Money is critical for living comfortably in human society, so it’s wise and good for your stress levels to stay on top of your finances. We can stay on top of our financial situation through budgeting; however, when it comes to budgeting, you may have no idea where to begin. Below is a breakdown to becoming a budgeting master.
- Understand Your Expenses
Expenses can be broken down into two categories: bills and discretionary expenses. Bills are predictable, often fixed payments that come in every month, such as rent or mortgage, utility bills, loan repayments, insurance payments, internet, and phone services. Discretionary expenses, also known as flexible or variable payments, are based on personal choice and may vary significantly from month to month based on personal preference, such as food, entertainment, clothing, travel, and hobbies.
You may not be able to do much about your monthly bills, but you have more personal freedom over discretionary expenses. You can decide to cut back on treats or high-end brands at the grocery store, opt to cook at home instead of dining out, choose cheaper travel destinations, or bus it to work instead of paying for gas.
- Decide What You Need
Discretionary expenses could often fall into the “wants” category, rather than “needs,” though something one person wants could be something you need. For example, you may need more luxurious clothing than someone else due to work circumstances. Someone else could consider selling their car and taking public transit or walking, if they live and work in the same city, but you may need your car if your daily commute is long and public transit is unreliable in your area.
Make note of what’s important to you and what you need as you examine all your recent purchases from the last few months. Collect receipts and check bank statements then list every payment you made, noting whether they fall into the bills category or discretionary expenses category. Total your amount of spending.
- Calculate Your Take-Home Income
Take-home income is the paycheque you bring home after taxes are subtracted. You want to make sure you know exactly how much money you’re taking home every month. You can determine your monthly take-home income, once taxes are deducted, by reviewing your most recent pay stubs.
Or you can grab your last paystub and calculate monthly income by how often you get paid. Someone who earns a bi-weekly cheque at work will receive 26 paycheques in a year. If you’re paid weekly, you get 52 paycheques in a year. Multiply the amount on your paycheque by either of these numbers, depending on how often you get paid, and then divide the results by 12—you’ll end up with your monthly take-home pay.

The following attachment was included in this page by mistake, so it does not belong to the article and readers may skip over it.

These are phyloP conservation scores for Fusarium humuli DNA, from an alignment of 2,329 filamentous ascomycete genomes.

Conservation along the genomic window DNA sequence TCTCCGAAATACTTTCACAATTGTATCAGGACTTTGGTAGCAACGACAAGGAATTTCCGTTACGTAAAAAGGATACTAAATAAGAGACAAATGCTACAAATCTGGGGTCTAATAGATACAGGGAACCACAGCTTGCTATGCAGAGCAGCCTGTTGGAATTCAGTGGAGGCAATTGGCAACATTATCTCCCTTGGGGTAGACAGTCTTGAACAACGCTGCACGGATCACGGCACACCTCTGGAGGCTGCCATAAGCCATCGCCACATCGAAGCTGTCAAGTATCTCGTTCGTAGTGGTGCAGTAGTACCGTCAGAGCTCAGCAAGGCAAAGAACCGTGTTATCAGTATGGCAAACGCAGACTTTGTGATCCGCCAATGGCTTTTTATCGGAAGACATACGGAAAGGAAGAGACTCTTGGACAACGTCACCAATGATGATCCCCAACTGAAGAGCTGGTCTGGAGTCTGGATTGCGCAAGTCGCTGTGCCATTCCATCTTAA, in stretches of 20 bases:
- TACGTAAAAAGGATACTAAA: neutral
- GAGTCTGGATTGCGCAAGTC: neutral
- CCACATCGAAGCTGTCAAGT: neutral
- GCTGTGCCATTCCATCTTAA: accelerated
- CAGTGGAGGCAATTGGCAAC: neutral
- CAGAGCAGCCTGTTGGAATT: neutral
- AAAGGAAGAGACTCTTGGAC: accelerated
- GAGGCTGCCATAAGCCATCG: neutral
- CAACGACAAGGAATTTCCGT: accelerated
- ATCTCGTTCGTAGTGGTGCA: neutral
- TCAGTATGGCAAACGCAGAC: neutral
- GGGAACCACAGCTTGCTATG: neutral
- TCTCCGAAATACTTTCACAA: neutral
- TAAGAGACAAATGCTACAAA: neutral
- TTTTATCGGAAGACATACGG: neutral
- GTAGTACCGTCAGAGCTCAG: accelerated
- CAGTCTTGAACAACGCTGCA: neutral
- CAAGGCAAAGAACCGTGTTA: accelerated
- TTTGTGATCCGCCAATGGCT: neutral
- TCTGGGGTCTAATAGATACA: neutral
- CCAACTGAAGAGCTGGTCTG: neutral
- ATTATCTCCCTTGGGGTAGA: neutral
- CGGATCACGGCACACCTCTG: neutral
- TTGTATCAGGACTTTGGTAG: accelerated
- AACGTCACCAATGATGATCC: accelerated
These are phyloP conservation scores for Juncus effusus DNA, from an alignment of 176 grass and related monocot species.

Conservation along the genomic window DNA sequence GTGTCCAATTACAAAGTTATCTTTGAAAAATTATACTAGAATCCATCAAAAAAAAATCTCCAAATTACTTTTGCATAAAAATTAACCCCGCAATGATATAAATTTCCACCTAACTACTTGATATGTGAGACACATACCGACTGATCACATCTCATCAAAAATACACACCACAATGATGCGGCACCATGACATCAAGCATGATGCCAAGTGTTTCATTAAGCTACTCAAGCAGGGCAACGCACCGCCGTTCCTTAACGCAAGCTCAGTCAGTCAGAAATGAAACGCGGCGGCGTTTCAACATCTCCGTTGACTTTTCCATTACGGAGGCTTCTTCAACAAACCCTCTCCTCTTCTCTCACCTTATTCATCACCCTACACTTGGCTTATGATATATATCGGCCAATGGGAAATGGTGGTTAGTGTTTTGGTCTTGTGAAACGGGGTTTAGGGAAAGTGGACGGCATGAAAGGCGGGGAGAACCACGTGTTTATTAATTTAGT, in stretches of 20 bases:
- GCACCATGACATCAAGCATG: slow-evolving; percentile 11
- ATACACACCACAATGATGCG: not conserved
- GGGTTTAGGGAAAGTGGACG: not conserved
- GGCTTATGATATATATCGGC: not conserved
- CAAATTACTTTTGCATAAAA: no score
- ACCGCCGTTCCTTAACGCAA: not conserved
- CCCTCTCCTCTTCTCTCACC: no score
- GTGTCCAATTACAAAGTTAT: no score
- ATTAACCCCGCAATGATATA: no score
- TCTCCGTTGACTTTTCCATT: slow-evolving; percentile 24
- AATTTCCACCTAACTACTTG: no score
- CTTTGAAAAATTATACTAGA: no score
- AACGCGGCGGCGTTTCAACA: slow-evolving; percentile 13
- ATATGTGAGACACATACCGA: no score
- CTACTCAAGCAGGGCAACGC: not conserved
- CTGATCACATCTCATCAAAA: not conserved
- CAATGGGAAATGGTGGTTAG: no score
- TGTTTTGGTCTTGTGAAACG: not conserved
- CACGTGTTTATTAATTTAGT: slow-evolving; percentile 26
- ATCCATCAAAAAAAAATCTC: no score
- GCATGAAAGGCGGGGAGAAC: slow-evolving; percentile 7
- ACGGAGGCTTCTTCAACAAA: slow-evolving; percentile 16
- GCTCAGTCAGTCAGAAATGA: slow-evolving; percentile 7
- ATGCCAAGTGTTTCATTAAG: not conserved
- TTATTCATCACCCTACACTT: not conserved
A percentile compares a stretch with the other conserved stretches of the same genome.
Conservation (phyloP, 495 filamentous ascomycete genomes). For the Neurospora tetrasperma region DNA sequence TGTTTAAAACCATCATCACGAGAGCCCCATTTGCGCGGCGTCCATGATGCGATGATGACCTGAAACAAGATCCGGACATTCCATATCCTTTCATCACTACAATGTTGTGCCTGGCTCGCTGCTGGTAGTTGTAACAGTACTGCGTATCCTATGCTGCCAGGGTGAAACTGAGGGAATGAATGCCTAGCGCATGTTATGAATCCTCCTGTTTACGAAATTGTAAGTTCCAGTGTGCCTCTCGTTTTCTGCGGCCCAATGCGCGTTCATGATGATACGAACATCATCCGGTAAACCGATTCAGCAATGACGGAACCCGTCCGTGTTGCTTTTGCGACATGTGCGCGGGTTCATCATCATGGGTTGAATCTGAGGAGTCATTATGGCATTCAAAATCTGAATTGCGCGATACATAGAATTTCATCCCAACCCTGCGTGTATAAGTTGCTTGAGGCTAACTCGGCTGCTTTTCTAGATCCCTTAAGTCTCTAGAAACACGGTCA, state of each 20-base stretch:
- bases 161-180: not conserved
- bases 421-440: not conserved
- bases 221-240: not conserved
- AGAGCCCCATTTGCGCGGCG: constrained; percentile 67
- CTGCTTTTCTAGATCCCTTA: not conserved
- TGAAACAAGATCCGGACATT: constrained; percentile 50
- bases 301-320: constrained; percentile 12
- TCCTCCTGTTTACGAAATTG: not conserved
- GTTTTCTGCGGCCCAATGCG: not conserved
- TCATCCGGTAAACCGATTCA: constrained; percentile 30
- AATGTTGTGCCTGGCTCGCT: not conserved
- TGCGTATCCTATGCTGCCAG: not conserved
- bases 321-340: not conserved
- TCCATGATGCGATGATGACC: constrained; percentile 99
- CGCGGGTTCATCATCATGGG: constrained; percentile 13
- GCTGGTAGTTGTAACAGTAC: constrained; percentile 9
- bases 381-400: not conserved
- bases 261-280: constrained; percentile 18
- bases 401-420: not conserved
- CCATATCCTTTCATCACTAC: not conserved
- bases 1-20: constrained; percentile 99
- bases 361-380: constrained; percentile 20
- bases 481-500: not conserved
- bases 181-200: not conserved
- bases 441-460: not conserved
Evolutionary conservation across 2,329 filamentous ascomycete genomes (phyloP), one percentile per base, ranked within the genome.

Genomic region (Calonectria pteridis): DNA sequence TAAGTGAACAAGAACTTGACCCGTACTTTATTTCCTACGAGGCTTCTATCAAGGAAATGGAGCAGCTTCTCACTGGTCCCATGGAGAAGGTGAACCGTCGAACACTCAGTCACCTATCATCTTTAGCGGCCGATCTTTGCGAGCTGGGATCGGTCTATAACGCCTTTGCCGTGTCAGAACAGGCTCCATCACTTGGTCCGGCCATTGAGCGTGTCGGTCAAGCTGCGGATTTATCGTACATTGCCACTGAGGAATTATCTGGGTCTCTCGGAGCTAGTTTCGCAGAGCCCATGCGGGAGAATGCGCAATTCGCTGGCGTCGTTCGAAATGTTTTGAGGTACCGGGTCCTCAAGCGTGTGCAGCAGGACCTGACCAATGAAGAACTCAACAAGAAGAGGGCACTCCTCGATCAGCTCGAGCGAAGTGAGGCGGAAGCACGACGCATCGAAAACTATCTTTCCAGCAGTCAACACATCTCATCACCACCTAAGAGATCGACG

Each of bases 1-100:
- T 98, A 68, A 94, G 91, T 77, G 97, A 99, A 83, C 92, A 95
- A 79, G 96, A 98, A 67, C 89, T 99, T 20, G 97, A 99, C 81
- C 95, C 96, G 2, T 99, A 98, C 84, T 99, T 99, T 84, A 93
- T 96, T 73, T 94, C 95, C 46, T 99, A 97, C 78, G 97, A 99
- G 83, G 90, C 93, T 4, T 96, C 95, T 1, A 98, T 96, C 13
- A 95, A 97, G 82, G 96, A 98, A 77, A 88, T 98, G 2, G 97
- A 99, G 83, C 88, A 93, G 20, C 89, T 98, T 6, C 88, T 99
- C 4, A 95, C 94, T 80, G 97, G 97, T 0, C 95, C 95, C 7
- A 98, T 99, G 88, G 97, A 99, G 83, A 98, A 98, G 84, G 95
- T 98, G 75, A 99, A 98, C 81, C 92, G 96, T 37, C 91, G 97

You may also still calculate an estimated monthly pay if your paycheques fluctuate from month to month. Take three months of your earnings, add them up, then divide them by three.
- Compare Income to Expenses
Now for the fun part: subtracting expenses from your take-home pay. This is the simple process of subtracting your payments from what you earn. The results may vary depending on how much you’re spending compared to how much you’re being paid.
If you still have money left over, you’re in a surplus and that’s fantastic. You don’t have a lot to worry about at that moment. You could even get away with spending more money. If you have only a few dollars left or you’re at zero, you’re living paycheque to paycheque, and you may want to tweak your budget if your goal is to save any money. If you’re seeing a negative sign, you’re living beyond your means, then it’s a good time to re-evaluate your spending habits.
- Adjust Spending to Meet Financial Goals
Your financial goals are personal. You may want to save for a house, reduce your debt, pay for classes, save for an expensive hobby, or some combination. Whatever you’re hoping to do with your money, you won’t be able to accomplish it if you’re spending more than you’re earning. If you’re not in surplus, it may be time to take a good look at your expenses and ask yourself if there’s anything you could cut back on.
- Save For Emergencies
Regardless of your financial goals, you should always consider putting a little bit of funds into a separate savings account for emergencies. You never know what life will bring you, so it’s smart to ensure you have money tucked away for any crises you experience.
Luke Miles | Staff Writer